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Dierks Bentley

Feel That Fire – 2009 (Capitol Nashville)

Reviewed by Rick Cornell

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CDs by Dierks Bentley

Like it or not, music is a business. And when an artist as vital to the country world (so-called commercial country and beyond) as Dierks Bentley releases a new record, you can be sure that somewhere, someone in a suit is looking at graphs. So, in that unholy spirit, let's look at "Feel That Fire" in those terms. If it were a pie chart, it'd be dominated by two equally big old slices, one labeled Rockers and one labeled Ballads. The songs making up the former never fail to work up a sweat, with the good-timing Sideways and the bad-timing Little Heartwrecker the standouts. A couple others, however, are just barely saved from the ranks of the generic thanks to Bentley's rich and, for lack of a better term, decidedly masculine, voice as well as bursts of banjo and pedal steel.

The ballads, which offer the space that Bentley's vocals deserve, are more satisfying as a group. Most notable is Beautiful World, a song clinging to optimisim - in other words, a song true to its time. And, with supporting vocals from Patty Griffin, it's flat-out gorgeous.

Remaining on the chart are two slivers fighting the good fight not to be overshadowed by those two big slices, a skinny pair that represents the album's highlights. Better Believer carries a spiritual message even as its sound battles an identity crisis. It's a ballad that takes sidelong glances at the rockers, ultimately using its thumped-up musical energy more wisely than its busier brethren. As a result, it's the catchiest cut here.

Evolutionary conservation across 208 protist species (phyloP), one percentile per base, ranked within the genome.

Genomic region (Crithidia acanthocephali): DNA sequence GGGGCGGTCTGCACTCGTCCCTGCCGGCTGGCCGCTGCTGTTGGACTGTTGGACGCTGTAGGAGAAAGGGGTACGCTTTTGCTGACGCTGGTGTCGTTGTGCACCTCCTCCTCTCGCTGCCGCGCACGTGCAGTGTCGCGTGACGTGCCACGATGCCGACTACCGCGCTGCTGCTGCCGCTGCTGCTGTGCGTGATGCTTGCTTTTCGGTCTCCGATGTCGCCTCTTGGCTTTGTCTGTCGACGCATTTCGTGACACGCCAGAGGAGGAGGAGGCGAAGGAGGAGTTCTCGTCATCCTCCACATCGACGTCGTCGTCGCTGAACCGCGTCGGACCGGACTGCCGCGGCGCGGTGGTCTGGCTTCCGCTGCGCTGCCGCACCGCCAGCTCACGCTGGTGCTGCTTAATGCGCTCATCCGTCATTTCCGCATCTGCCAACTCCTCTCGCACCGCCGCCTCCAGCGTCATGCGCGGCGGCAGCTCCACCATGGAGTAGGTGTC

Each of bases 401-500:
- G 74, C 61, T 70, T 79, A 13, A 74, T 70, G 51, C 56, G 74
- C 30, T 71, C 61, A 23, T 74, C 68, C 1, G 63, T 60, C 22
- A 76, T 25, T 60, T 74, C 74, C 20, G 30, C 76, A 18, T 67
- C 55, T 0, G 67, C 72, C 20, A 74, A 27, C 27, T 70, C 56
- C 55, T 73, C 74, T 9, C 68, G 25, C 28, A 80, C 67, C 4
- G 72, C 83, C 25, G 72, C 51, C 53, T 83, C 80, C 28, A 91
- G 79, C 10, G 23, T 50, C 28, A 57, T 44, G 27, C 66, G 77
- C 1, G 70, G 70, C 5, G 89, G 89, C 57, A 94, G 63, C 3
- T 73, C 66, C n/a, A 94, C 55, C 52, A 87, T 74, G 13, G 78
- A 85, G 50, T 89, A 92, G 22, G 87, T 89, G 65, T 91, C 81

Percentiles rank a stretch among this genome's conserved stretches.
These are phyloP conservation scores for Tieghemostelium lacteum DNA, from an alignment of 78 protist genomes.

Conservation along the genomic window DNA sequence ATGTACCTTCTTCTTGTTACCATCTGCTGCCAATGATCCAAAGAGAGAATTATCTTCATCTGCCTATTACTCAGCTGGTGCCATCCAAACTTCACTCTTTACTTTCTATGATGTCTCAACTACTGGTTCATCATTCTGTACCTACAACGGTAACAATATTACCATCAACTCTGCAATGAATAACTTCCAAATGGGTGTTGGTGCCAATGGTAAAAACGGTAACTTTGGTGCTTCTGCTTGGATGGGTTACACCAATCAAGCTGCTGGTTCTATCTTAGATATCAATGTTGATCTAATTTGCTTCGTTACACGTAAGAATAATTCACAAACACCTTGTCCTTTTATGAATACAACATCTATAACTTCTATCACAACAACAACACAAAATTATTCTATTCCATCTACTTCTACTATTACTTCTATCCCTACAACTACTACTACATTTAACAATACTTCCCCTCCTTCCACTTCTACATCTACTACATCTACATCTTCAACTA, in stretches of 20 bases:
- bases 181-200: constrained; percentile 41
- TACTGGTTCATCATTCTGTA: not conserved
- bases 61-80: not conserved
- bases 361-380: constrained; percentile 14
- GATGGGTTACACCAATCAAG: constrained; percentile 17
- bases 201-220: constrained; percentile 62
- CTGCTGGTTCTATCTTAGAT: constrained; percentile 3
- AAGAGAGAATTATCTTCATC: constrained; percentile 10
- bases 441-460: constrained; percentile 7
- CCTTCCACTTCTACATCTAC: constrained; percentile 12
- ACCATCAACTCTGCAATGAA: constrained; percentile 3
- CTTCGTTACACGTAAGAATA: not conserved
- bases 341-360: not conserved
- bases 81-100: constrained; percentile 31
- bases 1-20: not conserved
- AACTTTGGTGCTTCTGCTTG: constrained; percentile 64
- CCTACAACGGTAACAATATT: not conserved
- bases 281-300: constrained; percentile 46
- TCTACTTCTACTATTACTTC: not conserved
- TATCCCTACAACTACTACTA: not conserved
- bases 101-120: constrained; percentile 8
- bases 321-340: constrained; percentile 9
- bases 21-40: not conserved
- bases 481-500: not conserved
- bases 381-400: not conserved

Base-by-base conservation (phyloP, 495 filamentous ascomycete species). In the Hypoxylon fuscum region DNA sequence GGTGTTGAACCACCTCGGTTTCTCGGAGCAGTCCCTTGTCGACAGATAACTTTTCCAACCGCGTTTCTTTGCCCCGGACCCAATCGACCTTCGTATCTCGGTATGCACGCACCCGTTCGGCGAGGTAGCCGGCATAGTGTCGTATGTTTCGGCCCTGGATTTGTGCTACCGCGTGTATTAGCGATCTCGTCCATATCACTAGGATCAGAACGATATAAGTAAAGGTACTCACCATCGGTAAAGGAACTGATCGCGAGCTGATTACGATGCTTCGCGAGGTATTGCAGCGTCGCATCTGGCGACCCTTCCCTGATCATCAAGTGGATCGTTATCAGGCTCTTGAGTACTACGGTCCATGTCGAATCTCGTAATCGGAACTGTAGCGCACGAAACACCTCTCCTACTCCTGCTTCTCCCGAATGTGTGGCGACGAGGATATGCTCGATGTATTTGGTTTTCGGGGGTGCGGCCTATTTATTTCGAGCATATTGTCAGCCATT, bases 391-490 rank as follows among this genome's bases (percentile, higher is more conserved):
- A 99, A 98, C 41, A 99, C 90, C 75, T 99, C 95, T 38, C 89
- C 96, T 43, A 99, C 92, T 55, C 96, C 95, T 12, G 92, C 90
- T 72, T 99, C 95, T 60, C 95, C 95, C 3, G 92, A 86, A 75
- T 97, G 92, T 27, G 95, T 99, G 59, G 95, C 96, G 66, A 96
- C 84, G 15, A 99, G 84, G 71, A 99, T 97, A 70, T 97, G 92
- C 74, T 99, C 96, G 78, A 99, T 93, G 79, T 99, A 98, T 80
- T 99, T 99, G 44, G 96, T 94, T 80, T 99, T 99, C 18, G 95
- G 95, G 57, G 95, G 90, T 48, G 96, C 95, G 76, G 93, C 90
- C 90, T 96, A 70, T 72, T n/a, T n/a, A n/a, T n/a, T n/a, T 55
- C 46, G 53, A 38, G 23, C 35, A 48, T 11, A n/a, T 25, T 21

Best of all is that final small slice, Last Call, a fiesty bluegrass number written by and featuring Ronnie McCoury (McCoury originally recorded it on his solo album "Heartbreak Town"), and the "Fire" track probably least likely to get airplay. Last Call is not the best merely because it's the most trad-sounding. It also feels the most natural, and, if the post-song jocularity is any indication, it was the most fun to record. Most importantly, it makes you want to snatch up all the music-biz paperwork you can find and make a bonfire to provide light for the inmates to take over the asylum.